Laurie Johnson has her hand taped up to simulate how difficult some door handles can be for the disabled or elderly. Information like this is something to be taken into account when building for seniors.

How can Lake Cowichan become age-friendly?

Public meeting draws residents to share their concerns.

Do you feel you can age in your own home? Is public transit adequate for you? Are businesses readily accessible for seniors? Are you treated with respect in your community? These are a few of the questions that the Town of Lake Cowichan is asking residents, in their pursuit to build Lake Cowichan into an age-friendly community.

A public meeting was held on May 23, in which the 50 residents were asked what they felt works well now, what they would like to see in the future, and what Lake Cowichan needs to be age-friendly.

Residents answered that the 50 Plus Activity Centre, level walking trails and healthcare were all working well for the community. As for the future, the top priorities appeared to be a live-in care facility for seniors, better access to exercise for seniors and a columbarium. Many residents also called for subsidized apartments and more advocacy for seniors.

James van Hemert, the town’s contract planner, also displayed how difficult some simple things, like using traditional door handles, can be for seniors with disabilities.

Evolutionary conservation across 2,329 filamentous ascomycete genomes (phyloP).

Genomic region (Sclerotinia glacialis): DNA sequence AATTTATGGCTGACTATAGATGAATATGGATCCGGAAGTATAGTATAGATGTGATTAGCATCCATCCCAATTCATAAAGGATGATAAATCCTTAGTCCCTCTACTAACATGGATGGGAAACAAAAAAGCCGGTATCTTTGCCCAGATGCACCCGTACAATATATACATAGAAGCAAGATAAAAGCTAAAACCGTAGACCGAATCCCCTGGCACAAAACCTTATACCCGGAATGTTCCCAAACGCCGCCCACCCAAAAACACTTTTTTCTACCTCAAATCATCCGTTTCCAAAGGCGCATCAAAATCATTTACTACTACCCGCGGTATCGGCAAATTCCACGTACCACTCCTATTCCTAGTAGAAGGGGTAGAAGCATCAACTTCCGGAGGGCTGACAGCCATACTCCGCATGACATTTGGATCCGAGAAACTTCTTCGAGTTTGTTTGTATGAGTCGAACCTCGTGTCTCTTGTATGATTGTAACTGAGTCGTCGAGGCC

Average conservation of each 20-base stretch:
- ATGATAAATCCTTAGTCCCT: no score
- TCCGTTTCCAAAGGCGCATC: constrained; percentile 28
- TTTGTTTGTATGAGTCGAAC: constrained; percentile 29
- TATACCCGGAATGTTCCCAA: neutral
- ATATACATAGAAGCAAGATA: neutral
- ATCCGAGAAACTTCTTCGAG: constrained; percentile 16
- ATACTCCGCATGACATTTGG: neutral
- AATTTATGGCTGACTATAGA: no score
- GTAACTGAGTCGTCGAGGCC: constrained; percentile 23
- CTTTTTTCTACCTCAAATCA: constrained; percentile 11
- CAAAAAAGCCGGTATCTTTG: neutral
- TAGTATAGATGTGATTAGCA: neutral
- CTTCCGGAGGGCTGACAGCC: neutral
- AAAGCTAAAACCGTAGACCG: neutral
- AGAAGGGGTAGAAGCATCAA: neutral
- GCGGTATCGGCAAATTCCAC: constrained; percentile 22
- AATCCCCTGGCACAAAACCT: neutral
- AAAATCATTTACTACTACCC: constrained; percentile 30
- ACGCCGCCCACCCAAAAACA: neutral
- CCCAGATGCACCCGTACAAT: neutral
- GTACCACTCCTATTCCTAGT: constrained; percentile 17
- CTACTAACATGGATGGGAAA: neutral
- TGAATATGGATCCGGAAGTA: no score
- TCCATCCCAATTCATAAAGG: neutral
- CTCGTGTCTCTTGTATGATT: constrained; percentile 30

“We don’t normally think of things like that,” Laurie Johnson, a member of the emerging senior advocacy group, said. “I think the meeting really increased our awareness as a community.”

The City of Vancouver implemented a bylaw  in 2014 requiring new buildings to use accessible door handles, something that Johnson said may be something Lake Cowichan should work towards as well.

The next step in the age-friendly plan will be to undertake a mobility audit of the town, which will look at the width and level of sidewalks to ensure that they are accessible for those in scooters or wheelchairs, among other things.

In terms of mobility, the town is also planning on determining which businesses are accessible to seniors.

“Most businesses in Lake Cowichan are [accessible to seniors], it tooke me a while to think of a select few that aren’t,” Jonhson said. “I was happy to know that.”

In the coming months, Van Hemert will be preparing a detailed report on the state of Lake Cowichan, which the town hopes will aid them in their pursuit of grants to become more age-friendly.

While any upgrades would go a long way in improving the quality of life fore Lake Cowichan’s aging population, Johnson also pointed out that it could also be a boon to the town’s population.

“It would be phenomenal if the town of Lake Cowichan could be cradle-to-grave,” she said. “If we’re age-friendly, who wouldn’t want to retire here?”

For those who weren’t able to attend the meeting, the group is asking residents of all ages to fill out a 25-question survey online, which can be found on the Choose Cowichan Lake Facebook page.

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